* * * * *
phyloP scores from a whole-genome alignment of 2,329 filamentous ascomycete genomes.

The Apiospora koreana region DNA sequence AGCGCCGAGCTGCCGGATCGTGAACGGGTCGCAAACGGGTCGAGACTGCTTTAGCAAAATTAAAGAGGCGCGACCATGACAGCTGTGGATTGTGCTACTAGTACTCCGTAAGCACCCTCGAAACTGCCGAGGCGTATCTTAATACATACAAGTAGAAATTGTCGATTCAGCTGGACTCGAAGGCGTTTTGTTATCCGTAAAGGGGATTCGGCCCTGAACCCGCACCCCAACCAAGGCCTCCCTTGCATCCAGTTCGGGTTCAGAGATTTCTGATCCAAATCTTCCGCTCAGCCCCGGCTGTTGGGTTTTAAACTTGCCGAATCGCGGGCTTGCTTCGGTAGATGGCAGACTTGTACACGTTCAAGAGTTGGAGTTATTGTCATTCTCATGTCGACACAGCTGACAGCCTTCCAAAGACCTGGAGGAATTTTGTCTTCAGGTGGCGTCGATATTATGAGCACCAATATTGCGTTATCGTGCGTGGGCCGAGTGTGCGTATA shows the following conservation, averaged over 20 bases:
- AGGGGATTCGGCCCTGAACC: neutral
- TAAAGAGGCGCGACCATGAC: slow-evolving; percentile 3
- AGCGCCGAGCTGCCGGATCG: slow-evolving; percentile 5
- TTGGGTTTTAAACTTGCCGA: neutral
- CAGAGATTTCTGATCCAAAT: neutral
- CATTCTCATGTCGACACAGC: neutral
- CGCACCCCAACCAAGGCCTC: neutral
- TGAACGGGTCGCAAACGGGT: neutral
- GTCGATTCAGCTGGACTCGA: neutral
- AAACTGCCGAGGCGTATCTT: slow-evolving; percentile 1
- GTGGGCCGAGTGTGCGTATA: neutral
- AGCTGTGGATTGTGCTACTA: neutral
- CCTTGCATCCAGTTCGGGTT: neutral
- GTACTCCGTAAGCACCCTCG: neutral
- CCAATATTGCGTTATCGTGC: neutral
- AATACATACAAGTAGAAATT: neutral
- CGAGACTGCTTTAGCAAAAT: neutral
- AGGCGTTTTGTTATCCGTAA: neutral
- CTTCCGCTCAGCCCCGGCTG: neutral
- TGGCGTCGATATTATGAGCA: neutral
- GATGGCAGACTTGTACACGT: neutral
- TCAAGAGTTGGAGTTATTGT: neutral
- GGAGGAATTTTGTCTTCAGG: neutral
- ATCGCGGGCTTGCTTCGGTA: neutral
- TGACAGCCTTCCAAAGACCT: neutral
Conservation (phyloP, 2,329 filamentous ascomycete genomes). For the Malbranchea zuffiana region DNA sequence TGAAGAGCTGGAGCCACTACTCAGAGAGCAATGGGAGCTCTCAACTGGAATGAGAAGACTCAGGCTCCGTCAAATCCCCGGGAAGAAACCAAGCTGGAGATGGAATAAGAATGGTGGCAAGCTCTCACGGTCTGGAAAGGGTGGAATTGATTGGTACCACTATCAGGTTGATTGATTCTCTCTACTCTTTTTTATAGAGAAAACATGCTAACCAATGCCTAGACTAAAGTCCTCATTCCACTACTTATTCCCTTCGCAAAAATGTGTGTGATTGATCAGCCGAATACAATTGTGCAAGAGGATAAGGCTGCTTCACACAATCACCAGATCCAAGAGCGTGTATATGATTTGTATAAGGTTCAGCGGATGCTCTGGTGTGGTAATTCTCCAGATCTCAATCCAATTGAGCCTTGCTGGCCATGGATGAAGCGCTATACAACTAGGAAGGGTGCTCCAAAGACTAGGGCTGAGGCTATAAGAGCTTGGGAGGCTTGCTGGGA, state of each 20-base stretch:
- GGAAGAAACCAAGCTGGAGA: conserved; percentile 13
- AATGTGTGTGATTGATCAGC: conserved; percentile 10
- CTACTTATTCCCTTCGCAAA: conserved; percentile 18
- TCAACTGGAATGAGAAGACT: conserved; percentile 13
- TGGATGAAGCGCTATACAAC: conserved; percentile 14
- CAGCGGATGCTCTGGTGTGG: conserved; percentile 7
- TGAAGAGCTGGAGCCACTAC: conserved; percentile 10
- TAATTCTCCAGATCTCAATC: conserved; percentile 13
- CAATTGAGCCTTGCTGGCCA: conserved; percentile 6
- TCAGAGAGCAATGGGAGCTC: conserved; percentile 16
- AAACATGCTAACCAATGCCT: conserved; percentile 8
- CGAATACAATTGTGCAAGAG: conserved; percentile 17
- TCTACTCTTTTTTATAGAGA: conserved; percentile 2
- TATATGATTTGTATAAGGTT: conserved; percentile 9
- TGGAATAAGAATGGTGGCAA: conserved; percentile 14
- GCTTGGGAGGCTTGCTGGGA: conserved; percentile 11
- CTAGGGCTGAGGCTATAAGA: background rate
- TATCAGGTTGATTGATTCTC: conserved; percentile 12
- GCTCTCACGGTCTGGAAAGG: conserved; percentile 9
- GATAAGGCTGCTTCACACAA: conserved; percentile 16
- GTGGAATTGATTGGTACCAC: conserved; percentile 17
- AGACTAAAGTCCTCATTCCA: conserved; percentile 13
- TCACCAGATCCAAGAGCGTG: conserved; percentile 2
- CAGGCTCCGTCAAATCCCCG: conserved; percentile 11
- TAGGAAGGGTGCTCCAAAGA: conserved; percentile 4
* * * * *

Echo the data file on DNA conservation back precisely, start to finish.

phyloP scores from a whole-genome alignment of 2,329 filamentous ascomycete genomes.

The Apiospora koreana region DNA sequence AGCGCCGAGCTGCCGGATCGTGAACGGGTCGCAAACGGGTCGAGACTGCTTTAGCAAAATTAAAGAGGCGCGACCATGACAGCTGTGGATTGTGCTACTAGTACTCCGTAAGCACCCTCGAAACTGCCGAGGCGTATCTTAATACATACAAGTAGAAATTGTCGATTCAGCTGGACTCGAAGGCGTTTTGTTATCCGTAAAGGGGATTCGGCCCTGAACCCGCACCCCAACCAAGGCCTCCCTTGCATCCAGTTCGGGTTCAGAGATTTCTGATCCAAATCTTCCGCTCAGCCCCGGCTGTTGGGTTTTAAACTTGCCGAATCGCGGGCTTGCTTCGGTAGATGGCAGACTTGTACACGTTCAAGAGTTGGAGTTATTGTCATTCTCATGTCGACACAGCTGACAGCCTTCCAAAGACCTGGAGGAATTTTGTCTTCAGGTGGCGTCGATATTATGAGCACCAATATTGCGTTATCGTGCGTGGGCCGAGTGTGCGTATA shows the following conservation, averaged over 20 bases:
- AGGGGATTCGGCCCTGAACC: neutral
- TAAAGAGGCGCGACCATGAC: slow-evolving; percentile 3
- AGCGCCGAGCTGCCGGATCG: slow-evolving; percentile 5
- TTGGGTTTTAAACTTGCCGA: neutral
- CAGAGATTTCTGATCCAAAT: neutral
- CATTCTCATGTCGACACAGC: neutral
- CGCACCCCAACCAAGGCCTC: neutral
- TGAACGGGTCGCAAACGGGT: neutral
- GTCGATTCAGCTGGACTCGA: neutral
- AAACTGCCGAGGCGTATCTT: slow-evolving; percentile 1
- GTGGGCCGAGTGTGCGTATA: neutral
- AGCTGTGGATTGTGCTACTA: neutral
- CCTTGCATCCAGTTCGGGTT: neutral
- GTACTCCGTAAGCACCCTCG: neutral
- CCAATATTGCGTTATCGTGC: neutral
- AATACATACAAGTAGAAATT: neutral
- CGAGACTGCTTTAGCAAAAT: neutral
- AGGCGTTTTGTTATCCGTAA: neutral
- CTTCCGCTCAGCCCCGGCTG: neutral
- TGGCGTCGATATTATGAGCA: neutral
- GATGGCAGACTTGTACACGT: neutral
- TCAAGAGTTGGAGTTATTGT: neutral
- GGAGGAATTTTGTCTTCAGG: neutral
- ATCGCGGGCTTGCTTCGGTA: neutral
- TGACAGCCTTCCAAAGACCT: neutral
Conservation (phyloP, 2,329 filamentous ascomycete genomes). For the Malbranchea zuffiana region DNA sequence TGAAGAGCTGGAGCCACTACTCAGAGAGCAATGGGAGCTCTCAACTGGAATGAGAAGACTCAGGCTCCGTCAAATCCCCGGGAAGAAACCAAGCTGGAGATGGAATAAGAATGGTGGCAAGCTCTCACGGTCTGGAAAGGGTGGAATTGATTGGTACCACTATCAGGTTGATTGATTCTCTCTACTCTTTTTTATAGAGAAAACATGCTAACCAATGCCTAGACTAAAGTCCTCATTCCACTACTTATTCCCTTCGCAAAAATGTGTGTGATTGATCAGCCGAATACAATTGTGCAAGAGGATAAGGCTGCTTCACACAATCACCAGATCCAAGAGCGTGTATATGATTTGTATAAGGTTCAGCGGATGCTCTGGTGTGGTAATTCTCCAGATCTCAATCCAATTGAGCCTTGCTGGCCATGGATGAAGCGCTATACAACTAGGAAGGGTGCTCCAAAGACTAGGGCTGAGGCTATAAGAGCTTGGGAGGCTTGCTGGGA, state of each 20-base stretch:
- GGAAGAAACCAAGCTGGAGA: conserved; percentile 13
- AATGTGTGTGATTGATCAGC: conserved; percentile 10
- CTACTTATTCCCTTCGCAAA: conserved; percentile 18
- TCAACTGGAATGAGAAGACT: conserved; percentile 13
- TGGATGAAGCGCTATACAAC: conserved; percentile 14
- CAGCGGATGCTCTGGTGTGG: conserved; percentile 7
- TGAAGAGCTGGAGCCACTAC: conserved; percentile 10
- TAATTCTCCAGATCTCAATC: conserved; percentile 13
- CAATTGAGCCTTGCTGGCCA: conserved; percentile 6
- TCAGAGAGCAATGGGAGCTC: conserved; percentile 16
- AAACATGCTAACCAATGCCT: conserved; percentile 8
- CGAATACAATTGTGCAAGAG: conserved; percentile 17
- TCTACTCTTTTTTATAGAGA: conserved; percentile 2
- TATATGATTTGTATAAGGTT: conserved; percentile 9
- TGGAATAAGAATGGTGGCAA: conserved; percentile 14
- GCTTGGGAGGCTTGCTGGGA: conserved; percentile 11
- CTAGGGCTGAGGCTATAAGA: background rate
- TATCAGGTTGATTGATTCTC: conserved; percentile 12
- GCTCTCACGGTCTGGAAAGG: conserved; percentile 9
- GATAAGGCTGCTTCACACAA: conserved; percentile 16
- GTGGAATTGATTGGTACCAC: conserved; percentile 17
- AGACTAAAGTCCTCATTCCA: conserved; percentile 13
- TCACCAGATCCAAGAGCGTG: conserved; percentile 2
- CAGGCTCCGTCAAATCCCCG: conserved; percentile 11
- TAGGAAGGGTGCTCCAAAGA: conserved; percentile 4